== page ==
Evacuating the portraits

In 1935 the Office of Works, the body responsible for maintaining government buildings, called a meeting with museum directors to discuss how to protect museum collections during wartime. They decided that each museum should find a place outside London where works could be safely stored in the eventuality of war.

The National Portrait Gallery approached Lord Rosemore, whose country estate, Mentmore in Buckinghamshire, seemed the ideal place. He agreed to lend an outbuilding to the Gallery in the event of war. In 1938, after Hitler had taken Austria and invaded Czechoslovakia, the Trustees of the Gallery agreed that the outbreak of war was an imminent threat. They drew up a list of the most important portraits to evacuate. The Gallery’s carpenter went to Mentmore and built wooden storage racking in the outbuilding, which became known as ‘the refuge’.

During the winter of 1938 and spring of 1939 a ‘dug-out’ area was built in the Gallery basement to house portraits and sculptures that could not easily be moved. Gallery staff changed the fittings on the portraits so they could be taken off the walls more quickly and used old copies of pictures to practise packing them as fast as possible.

On 23rd August 1939, just before the outbreak of war was announced to the public, the Gallery received a call from the Home Office telling them to evacuate the building. By 6pm on the 24th the Gallery had closed to the public, the first batch of portraits had been moved to Mentmore and other portraits were being moved into the basement dug-out.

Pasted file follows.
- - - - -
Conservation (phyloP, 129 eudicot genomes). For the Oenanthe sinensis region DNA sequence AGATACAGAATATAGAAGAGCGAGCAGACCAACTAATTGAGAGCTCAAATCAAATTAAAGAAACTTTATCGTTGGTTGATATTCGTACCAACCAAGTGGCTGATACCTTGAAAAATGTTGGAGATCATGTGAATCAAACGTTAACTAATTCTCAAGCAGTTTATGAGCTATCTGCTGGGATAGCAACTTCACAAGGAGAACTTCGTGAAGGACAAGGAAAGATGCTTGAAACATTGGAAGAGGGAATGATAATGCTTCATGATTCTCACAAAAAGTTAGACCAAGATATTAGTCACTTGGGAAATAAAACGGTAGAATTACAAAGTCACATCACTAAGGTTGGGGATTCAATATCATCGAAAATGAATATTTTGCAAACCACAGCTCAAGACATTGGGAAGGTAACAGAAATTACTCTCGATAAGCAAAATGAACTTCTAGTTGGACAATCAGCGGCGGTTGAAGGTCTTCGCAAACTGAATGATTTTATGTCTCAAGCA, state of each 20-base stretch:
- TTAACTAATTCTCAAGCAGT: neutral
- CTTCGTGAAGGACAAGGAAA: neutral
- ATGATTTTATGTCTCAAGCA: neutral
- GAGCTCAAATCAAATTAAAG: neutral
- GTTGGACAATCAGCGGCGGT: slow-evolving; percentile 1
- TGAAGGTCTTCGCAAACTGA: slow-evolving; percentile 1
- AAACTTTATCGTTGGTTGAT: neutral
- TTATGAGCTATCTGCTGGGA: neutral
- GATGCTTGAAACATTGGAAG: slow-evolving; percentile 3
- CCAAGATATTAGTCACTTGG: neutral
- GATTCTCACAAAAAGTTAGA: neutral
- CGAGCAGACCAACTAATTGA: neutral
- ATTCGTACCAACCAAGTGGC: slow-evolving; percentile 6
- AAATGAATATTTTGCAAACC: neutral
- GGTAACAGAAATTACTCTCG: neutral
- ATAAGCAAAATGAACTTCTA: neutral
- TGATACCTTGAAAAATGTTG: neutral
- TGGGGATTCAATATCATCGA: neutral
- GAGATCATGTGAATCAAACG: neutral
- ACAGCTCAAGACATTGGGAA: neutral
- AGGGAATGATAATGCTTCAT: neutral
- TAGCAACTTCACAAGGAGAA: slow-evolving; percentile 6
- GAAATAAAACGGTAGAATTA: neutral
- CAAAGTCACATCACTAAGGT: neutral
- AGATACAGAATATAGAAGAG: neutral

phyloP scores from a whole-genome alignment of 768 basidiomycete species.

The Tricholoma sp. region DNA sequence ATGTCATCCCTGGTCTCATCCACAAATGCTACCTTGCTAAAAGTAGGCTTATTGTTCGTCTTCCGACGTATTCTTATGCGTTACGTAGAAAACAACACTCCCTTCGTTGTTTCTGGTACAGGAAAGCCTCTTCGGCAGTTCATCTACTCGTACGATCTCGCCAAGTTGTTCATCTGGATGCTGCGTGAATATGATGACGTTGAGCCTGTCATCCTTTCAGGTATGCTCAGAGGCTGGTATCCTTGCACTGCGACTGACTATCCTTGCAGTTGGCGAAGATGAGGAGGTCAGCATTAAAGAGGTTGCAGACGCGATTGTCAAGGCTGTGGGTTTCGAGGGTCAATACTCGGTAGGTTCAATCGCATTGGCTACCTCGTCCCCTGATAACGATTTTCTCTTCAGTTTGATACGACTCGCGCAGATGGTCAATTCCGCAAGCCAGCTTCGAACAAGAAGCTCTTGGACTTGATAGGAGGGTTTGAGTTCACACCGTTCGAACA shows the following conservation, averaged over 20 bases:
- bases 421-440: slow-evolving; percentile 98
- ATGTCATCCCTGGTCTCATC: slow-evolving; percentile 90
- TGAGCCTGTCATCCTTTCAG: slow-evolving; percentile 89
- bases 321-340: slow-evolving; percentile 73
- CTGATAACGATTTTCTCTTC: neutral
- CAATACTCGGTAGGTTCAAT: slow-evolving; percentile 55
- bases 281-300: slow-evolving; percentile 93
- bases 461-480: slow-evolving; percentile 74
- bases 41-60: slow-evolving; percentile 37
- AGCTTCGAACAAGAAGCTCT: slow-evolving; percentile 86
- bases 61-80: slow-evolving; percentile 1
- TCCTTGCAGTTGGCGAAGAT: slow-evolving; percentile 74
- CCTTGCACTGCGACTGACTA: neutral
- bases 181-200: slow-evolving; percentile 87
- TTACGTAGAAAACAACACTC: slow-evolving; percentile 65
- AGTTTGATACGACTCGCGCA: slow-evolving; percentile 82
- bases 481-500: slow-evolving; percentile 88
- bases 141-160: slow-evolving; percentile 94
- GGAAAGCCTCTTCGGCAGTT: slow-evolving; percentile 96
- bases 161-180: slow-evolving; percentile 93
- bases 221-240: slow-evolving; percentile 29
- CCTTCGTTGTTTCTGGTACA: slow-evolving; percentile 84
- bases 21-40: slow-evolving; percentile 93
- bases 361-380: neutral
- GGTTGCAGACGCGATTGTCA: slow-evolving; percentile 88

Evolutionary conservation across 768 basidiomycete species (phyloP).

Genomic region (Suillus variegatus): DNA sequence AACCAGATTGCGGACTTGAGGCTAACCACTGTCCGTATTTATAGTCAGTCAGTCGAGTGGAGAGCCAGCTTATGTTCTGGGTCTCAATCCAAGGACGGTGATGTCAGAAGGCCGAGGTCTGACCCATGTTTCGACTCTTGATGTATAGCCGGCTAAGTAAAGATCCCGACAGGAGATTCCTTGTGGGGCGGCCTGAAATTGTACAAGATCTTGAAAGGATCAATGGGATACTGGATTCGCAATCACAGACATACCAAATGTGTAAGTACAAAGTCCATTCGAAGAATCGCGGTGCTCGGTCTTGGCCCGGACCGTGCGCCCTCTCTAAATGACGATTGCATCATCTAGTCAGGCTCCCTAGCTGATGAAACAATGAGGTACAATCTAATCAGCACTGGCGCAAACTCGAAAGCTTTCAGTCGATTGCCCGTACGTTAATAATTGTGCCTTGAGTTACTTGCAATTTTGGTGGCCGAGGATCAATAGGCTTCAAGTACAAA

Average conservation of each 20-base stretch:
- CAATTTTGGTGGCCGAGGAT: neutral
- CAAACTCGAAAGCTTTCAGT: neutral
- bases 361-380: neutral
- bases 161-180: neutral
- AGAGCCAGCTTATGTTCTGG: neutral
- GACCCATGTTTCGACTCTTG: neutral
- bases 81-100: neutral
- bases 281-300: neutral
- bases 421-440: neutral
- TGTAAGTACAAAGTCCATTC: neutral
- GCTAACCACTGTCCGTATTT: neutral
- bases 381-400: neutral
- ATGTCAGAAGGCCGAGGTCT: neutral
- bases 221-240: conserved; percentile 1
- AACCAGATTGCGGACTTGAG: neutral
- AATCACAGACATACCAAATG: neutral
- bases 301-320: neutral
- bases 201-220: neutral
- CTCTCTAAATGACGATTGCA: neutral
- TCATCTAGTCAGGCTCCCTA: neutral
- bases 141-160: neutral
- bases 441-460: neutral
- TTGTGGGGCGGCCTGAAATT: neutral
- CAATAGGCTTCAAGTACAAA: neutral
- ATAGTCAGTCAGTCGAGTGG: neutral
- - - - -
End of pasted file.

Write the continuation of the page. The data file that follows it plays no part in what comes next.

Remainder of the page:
The refuge at Mentmore was wired for electricity, and living quarters were created for four members of staff to stay and guard the 600 portraits that were housed there. The men had bunk beds, an electric cooker, and a stove for heating. They worked on a rota of two weeks at Mentmore and two weeks in London. They quickly began preparing a vegetable garden, and also keeping chickens to supplement their rations.

In 1940 Director Henry Hake asked Lord Roseby for more accommodation, and was offered a groom’s quarters in the stables. He moved his wife there to protect her from the Blitz in London. He then left his London flat and moved into a room at the Gallery to help protect the building and remaining contents. He alternated between sleeping in the Gallery and at Mentmore.

He wrote that ‘Life at the refuge has not been altogether uneventful. Six bombs were dropped in the Park during the later summer of 1940 and two land mines fell and exploded about a mile away during the night of November 17/18th 1940.’

In 1942 the bombing of London began to ease and Hake and his wife moved back to their flat. Some of the most important portraits were moved from Mentmore to a more secure site in the Westwood quarry near Bath, which was also being used by the British Museum. This created room for other portraits to be evacuated from London, along with sculptures and the finest of the picture frames. These were stored in the billiard room at Mentmore.

Click on images below to enlarge

© National Portrait Gallery, London

NPG 22/3/5: Photograph of Gallery staff with the empty frame of Sir George Hayter's portrait 'The House of Commons', after the evacuation of the portraits to Mentmore
© EMPICS

© National Portrait Gallery, London

NPG22/1/4: Photograph of a staff member's bunk bed at the Gallery's wartime portrait store
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© National Portrait Gallery, London

NPG22/1/4: Photograph of portraits the Gallery's wartime portrait store
© reserved

© National Portrait Gallery, London

NPG66/6/1/6: Photograph of Gallery staff relaxing whilst guarding the Gallery's wartime portrait store
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